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First Thoughts: What a wild week

What a wild week, and it’s not yet over… The latest developments in the Cain story… Cain: “This stuff is totally fabricated”… October jobs reports: Economy adds 80,000 jobs and unemployment rate falls to 9.0%... The latest news from the G20… Romney vows to cut spending and appears to embrace the Tea Party… Corzine resigns from MF Global… Both Cain and Romney address Americans for Prosperity summit in DC, while Bachmann, Gingrich, Paul, Perry, and Santorum speak at Reagan dinner in Des Moines… And Huntsman to appear on “Meet the Press.”

*** What a wild week: The original news -- and subsequent reporting -- that Herman Cain was accused of inappropriate sexual behavior back in the 1990s has created the first scandal of the 2012 presidential campaign, the first media feeding frenzy, and the first GOP circular firing squad. It’s been wild a week, and no one is quite sure how this story will end. Will it bring down Cain’s meteoric rise in the polls (and even his entire campaign)? Or will it serve to bolster his support (his campaign says it has raised $1.2 million over the past three days, per NBC’s Andrew Rafferty)? According to the first national poll taken after the story exploded -- a Washington Post/ABC survey -- it doesn’t appear to be hurting him, at least so far. “Seven in 10 Republicans say reports that Cain made unwanted advances toward two employees … do not matter when it comes to picking a candidate.” And the poll shows him running neck-and-neck with Romney nationally (with Romney at 24% and Cain at 23%).


Herman Cain in Washington, DC on Wednesday, Nov. 2, 2011.

*** The latest developments: Here are the latest developments in the story: Both Politico and the New York Times report, according to multiple sources, that Cain engaged in “flirty banter” that “crossed over into propositions” and made a “sexual overture” to Female Accuser A (who worked in the National Restaurant Association’s government-relations office); the NRA will decide today if it will allow Female Accuser B (who worked in the communications office) to release a statement telling her side of the story; Politico reported that Accuser B received a $45,000 payout; an organization supporting Cain has produced a Web video equating the media’s scrutiny to a “high-tech lynching”; and Cain’s wife Gloria will not appear in a FOX interview tonight, as was originally thought.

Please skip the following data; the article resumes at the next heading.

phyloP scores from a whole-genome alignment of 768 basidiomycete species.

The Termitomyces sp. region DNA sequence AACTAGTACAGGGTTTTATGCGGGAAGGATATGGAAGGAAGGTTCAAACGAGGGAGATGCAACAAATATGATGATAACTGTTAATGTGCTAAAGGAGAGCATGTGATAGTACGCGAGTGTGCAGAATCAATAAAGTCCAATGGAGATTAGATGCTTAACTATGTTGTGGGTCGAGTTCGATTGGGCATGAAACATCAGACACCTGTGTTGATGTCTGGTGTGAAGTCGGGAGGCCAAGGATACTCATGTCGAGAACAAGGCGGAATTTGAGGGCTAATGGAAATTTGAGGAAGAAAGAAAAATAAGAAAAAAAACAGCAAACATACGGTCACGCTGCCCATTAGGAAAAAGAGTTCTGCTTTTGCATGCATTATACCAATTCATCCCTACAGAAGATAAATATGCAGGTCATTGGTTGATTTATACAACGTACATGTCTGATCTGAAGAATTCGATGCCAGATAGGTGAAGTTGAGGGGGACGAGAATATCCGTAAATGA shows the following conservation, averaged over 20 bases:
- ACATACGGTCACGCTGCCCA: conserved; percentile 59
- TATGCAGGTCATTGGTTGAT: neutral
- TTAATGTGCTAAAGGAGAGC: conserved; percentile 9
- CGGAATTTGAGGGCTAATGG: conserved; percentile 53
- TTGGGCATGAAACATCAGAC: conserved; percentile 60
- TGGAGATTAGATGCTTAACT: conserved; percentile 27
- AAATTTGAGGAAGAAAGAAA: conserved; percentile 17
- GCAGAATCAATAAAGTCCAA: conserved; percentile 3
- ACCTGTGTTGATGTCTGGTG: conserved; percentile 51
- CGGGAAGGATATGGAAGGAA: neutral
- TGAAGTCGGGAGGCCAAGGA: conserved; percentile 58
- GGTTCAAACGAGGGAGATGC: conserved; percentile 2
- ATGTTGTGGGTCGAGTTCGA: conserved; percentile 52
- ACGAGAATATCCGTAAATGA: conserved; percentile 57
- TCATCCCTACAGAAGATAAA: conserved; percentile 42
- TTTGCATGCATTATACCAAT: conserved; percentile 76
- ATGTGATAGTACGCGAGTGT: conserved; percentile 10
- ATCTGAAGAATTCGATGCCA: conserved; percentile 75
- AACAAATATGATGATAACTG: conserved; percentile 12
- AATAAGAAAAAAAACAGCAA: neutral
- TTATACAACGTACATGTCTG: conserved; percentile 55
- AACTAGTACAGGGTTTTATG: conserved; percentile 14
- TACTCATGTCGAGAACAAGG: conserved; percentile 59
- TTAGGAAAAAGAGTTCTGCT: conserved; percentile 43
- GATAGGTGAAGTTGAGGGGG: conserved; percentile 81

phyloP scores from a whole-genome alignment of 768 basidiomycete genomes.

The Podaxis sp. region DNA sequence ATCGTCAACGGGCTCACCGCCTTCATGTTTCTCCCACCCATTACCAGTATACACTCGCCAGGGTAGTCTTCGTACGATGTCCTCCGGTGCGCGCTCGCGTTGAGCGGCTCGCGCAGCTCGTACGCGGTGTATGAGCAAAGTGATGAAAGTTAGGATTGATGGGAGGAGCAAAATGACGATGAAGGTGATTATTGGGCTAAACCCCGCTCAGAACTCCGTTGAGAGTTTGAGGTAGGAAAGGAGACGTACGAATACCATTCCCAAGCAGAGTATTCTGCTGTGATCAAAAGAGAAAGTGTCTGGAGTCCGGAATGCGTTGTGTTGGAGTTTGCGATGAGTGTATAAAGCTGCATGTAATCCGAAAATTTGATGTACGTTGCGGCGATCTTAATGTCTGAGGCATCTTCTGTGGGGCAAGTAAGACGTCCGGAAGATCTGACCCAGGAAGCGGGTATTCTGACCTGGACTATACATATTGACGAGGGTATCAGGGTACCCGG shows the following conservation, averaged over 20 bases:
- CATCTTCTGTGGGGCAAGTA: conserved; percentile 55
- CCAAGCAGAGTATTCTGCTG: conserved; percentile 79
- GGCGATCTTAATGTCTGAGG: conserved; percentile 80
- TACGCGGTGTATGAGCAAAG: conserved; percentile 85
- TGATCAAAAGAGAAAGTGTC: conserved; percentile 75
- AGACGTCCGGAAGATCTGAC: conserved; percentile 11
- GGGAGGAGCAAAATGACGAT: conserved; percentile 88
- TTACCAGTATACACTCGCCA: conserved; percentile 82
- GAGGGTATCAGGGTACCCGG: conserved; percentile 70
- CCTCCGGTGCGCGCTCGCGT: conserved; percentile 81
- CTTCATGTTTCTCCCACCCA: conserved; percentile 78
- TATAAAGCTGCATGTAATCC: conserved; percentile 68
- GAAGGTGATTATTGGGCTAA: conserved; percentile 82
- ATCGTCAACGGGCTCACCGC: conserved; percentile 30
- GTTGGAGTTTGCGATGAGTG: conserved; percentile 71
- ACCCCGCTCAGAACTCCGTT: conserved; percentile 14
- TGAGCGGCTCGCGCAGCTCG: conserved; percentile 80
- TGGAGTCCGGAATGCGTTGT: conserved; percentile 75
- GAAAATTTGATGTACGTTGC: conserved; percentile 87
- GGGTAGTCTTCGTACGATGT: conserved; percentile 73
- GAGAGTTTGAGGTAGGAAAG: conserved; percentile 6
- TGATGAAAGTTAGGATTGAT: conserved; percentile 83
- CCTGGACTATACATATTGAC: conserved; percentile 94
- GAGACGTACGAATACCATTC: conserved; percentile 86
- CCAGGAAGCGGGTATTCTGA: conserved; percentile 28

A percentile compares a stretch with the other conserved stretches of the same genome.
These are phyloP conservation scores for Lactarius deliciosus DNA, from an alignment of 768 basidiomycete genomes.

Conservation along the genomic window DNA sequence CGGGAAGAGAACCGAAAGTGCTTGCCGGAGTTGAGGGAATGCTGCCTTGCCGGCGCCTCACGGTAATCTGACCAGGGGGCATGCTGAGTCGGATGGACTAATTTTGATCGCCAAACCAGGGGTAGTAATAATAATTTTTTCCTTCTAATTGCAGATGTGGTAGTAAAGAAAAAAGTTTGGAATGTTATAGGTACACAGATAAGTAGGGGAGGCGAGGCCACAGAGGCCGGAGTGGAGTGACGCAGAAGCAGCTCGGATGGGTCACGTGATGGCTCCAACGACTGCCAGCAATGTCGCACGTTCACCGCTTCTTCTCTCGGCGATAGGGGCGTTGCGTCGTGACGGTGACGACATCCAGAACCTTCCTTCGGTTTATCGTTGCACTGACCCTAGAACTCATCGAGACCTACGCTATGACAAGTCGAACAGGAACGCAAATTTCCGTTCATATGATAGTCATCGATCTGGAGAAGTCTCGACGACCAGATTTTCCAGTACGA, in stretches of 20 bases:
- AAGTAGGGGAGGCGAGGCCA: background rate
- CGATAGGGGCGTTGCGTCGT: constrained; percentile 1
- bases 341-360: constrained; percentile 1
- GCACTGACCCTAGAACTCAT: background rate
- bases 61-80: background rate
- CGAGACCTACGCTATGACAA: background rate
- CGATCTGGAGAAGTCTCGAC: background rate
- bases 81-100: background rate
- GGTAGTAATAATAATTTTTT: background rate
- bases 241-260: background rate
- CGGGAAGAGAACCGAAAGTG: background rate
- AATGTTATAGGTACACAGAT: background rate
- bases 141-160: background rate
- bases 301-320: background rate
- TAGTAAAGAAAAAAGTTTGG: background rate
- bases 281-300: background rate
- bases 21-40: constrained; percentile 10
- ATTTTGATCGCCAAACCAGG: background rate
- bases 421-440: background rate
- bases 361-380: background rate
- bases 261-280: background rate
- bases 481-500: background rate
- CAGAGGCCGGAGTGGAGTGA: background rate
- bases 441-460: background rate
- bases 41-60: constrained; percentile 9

*** Cain: “This stuff is totally fabricated”: Cain continued to defend himself on Sean Hannity’s radio program, NBC’s Lisa Myers reported on “TODAY” this morning. “This is absolutely fabrication, man,” Cain said. “I don’t know what else to say. How many more ways can I say this stuff is totally fabricated.” There was also this exchange in the interview:

Hannity: Did you tell a woman she looked good? That that dress looks hot?
Cain: Nope
Hannity: Anything?
Cain: Nope
Hannity: Any flirtation that you can think of?
Cain: Nope, nope.

*** 80,000 jobs added in October, unemployment rate falls to 9.0%: While it’s been a wild week, the news is far from over. This morning, we received the monthly jobs report. The verdict: Another mixed report. The AP says: “The Labor Department says the economy added 80,000 jobs last month, the fewest in four months and below September's revised total of 158,000. The unemployment rate dipped to 9 percent. Businesses added 104,000 jobs, below September's total. Government shed 24,000 jobs.” That said, “The report included some positive signs. The government revised August and September's figures upward by 102,000. Average hourly earnings rose. And the unemployment rate fell for the first time.”

*** The news from the G20: Also today, President Obama remains in France for the G20 gathering. In addition to the news that Greece’s prime minister has called off his proposed referendum on the debt deal, the other story coming out of the G20 will be promises of more international resources to Europe for their version of a TARP bailout fund. But notably, the U.S. will NOT being ponying up more money for the International Monetary Fund. The reason the U.S. is standing firm on this, according to Obama administration officials, is that they believe Europe has the resources to do this on their own. After all, the U.S. didn't use int'l loans for TARP. (Politically, imagine if Obama did ask for more U.S. money for the IMF? To say it would become a domestic GOP attack line on him is an understatement.) Obama will hold a news conference at the G20 at 10:15 am ET, and he heads back home later this afternoon.